Christmas Shopping Isn’t Done Yet

Posted on2 CommentsCategoriesGeneral Discussion, Online Marketing, Thoughts for Affiliates

The affiliate program support team at Target has tweeted:

AffiliateTarget's tweet

So I’ve decided to dig deeper into it.

Target seems to refer to the National Retail Federation’s data quoted by Reuters. On Wednesday (December 16, 2009) in their U.S. consumers fall behind in holiday shopping article Reuters reported:

Consumers on average had completed 46.7 percent of their holiday shopping by the second week of December… That is down from the 47.1 percent completed by this time last year and marks the lowest percentage completed since 2004. The NRF still expects total holiday season sales to fall 1 percent this year, an unprecedented drop for two straight years since a financial markets crisis erupted in late 2008.

…According to the NRF survey, nearly 42 million people, or 19.1 percent of shoppers, had not even started their shopping as of late last week, while 8.6 percent of shoppers have completely finished [underlining mine].

It is important to stress that the “late last week” should be counted from the date of the publication backwards. So, they’re not talking about the week of 13-19 December, but rather the week of 6-12 December 2009. This is also clear from the closing remarks of that Reuters article:

The NRF survey found that 11.9 percent of shoppers said they would buy their last gift on December 24, while 35 percent said they planned to finish their list by December 19.

The survey polled 9,929 consumers and was conducted for NRF by BIGresearch December 1 through December 9. It has a margin of error of plus or minus 1.0 percent [italics mine].

So, the majority of shoppers were planning on finishing that Christmas shopping list by December 19. But alas… The snow got in the way!

After the record-breaking amounts of snow covered states from the mid-Atlantic to New England [see the NASA’s satellite shot of it], The Seattle Times wrote about the ecommerce impact of the meteorologic situation we’ve had (or are still having):

The snowstorm that blanketed the East Coast, closing malls and snowing in shoppers, spelled trouble for retailers, but elsewhere in the country stores saw a strong turnout on the last weekend before Christmas.

Eager to win business from snowed-in easterners, retail Web sites including Macy’s and J.C. Penney offered free express shipping Sunday. Traffic to retail Web sites spiked all weekend. Elsewhere, crowds looking for discounts found some, but far less than the 60 to 70 percent off sales they wanted… [more | underlining mine]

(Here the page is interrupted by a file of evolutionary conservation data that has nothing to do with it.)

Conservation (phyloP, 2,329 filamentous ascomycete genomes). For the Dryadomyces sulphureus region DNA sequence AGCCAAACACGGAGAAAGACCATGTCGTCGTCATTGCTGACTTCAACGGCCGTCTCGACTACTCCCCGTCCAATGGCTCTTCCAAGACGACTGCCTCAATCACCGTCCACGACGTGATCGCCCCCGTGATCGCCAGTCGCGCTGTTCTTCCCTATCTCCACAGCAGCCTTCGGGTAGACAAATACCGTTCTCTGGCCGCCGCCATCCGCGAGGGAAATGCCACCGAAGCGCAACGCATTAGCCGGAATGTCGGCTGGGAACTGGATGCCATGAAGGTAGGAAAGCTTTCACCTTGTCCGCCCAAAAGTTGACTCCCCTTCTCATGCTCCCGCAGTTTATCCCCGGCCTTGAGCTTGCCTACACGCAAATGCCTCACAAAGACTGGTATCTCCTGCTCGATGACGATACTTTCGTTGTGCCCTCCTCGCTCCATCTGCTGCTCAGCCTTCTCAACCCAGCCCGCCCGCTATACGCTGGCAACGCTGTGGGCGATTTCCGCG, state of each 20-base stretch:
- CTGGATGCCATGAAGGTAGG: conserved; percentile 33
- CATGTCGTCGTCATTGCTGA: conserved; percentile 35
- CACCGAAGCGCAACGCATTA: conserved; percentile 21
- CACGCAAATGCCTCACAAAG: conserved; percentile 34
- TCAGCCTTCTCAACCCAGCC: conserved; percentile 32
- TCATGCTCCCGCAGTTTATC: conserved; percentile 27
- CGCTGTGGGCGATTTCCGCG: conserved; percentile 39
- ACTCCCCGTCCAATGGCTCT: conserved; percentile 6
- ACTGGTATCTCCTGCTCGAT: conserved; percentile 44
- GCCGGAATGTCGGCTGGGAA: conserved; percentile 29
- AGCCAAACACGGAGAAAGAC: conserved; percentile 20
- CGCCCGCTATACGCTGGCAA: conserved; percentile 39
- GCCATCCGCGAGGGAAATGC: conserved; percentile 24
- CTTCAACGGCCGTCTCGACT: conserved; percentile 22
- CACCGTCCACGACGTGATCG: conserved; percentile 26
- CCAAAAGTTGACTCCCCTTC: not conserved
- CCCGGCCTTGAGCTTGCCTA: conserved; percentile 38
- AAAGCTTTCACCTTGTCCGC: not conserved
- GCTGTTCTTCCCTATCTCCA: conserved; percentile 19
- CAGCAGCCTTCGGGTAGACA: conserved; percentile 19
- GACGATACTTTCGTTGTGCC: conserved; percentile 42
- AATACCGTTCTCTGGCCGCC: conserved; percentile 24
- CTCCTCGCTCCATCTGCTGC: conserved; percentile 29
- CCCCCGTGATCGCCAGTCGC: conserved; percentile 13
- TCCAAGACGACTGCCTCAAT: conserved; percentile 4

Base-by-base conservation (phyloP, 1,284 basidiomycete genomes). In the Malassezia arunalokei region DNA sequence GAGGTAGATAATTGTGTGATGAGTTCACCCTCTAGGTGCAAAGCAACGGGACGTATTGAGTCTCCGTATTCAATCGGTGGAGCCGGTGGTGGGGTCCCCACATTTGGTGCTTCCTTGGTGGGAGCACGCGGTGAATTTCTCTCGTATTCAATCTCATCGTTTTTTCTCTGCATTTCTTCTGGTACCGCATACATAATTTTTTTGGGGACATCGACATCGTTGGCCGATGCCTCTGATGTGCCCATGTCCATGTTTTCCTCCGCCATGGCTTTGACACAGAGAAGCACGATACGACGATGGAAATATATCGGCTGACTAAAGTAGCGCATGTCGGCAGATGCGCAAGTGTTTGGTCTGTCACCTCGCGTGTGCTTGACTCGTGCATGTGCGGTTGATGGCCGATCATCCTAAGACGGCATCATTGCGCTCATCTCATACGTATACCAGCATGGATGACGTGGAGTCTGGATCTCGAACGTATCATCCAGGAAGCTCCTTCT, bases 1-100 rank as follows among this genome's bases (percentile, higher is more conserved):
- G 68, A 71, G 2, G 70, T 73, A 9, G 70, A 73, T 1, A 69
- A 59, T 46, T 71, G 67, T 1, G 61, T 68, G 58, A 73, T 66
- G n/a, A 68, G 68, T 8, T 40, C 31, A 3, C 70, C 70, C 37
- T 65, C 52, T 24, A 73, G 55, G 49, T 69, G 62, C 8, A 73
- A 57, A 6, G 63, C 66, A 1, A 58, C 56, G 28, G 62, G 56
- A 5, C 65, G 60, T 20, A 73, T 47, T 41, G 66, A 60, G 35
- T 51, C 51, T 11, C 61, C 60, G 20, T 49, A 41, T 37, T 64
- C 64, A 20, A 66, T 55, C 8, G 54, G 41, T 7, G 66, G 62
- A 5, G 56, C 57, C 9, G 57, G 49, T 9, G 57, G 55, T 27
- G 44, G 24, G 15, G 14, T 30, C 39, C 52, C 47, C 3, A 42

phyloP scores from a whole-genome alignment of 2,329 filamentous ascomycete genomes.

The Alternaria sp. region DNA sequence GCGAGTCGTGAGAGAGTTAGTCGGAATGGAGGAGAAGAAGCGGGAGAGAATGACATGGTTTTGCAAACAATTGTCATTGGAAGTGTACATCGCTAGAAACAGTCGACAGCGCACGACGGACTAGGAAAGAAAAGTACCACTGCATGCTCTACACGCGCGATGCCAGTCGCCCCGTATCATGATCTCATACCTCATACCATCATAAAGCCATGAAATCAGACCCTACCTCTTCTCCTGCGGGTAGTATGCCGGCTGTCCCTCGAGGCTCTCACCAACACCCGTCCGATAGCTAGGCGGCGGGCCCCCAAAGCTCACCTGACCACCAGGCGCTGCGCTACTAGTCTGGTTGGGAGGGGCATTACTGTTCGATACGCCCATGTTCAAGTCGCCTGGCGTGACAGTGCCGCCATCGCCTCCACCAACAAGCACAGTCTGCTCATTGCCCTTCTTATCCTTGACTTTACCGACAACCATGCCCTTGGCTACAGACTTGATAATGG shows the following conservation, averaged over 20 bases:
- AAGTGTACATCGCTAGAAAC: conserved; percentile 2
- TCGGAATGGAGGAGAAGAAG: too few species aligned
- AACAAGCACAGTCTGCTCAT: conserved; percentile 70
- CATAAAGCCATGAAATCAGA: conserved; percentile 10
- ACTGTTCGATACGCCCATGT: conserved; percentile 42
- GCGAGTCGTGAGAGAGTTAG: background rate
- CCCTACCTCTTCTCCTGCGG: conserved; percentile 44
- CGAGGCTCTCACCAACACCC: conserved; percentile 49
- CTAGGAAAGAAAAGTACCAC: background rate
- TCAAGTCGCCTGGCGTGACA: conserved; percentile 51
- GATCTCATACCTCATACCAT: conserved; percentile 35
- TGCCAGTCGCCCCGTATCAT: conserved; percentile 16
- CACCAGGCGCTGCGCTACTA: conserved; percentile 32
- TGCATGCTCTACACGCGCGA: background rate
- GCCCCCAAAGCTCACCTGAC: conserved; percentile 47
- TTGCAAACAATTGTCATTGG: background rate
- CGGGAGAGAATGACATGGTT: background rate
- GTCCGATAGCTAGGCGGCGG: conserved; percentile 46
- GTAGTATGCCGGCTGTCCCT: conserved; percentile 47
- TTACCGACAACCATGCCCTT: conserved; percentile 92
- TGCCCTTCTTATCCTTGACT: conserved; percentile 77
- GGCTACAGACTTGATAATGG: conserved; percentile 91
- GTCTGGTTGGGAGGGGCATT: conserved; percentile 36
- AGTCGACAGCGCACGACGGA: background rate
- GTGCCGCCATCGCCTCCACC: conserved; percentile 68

And the snowed-in consumers did take advantage of the offers, and ordered stuff. The good news is that don’t look to be finished yet.

Earlier this morning Bloomberg wrote:

Last-minute shopping in the days leading up to Christmas may make up for lost weekend sales on the U.S. East Coast after record snowfalls shut stores early and kept shoppers at home…  Some retailers may extend promotions into Monday and Tuesday to attract shoppers they had hoped to get during the last weekend before Christmas…

Historically, the 10 days before Christmas have made up 40 percent of total holiday sales for November and December, according to Joseph Feldman, a managing director at Telsey Advisory Group in New York. The Washington-based National Retail Federation said last week that consumers had completed less than half of their holiday shopping, the lowest level since 2004, according to a survey by BIGresearch.

Honestly, I thought this data was the last piece of  encouraging (and unexpected) news we’d receive this Q4. Now, with the snow and its above-described effect on the 2009 holiday shopping, affiliates and merchants — provided they are being aggressive/attractive with their offers (example: Free Next Day Shipping from DaySpring), and are targeting wisely — should definitely expect more orders from holiday-oriented shoppers.

2 thoughts on “Christmas Shopping Isn’t Done Yet

Leave a Reply

Your email address will not be published. Required fields are marked *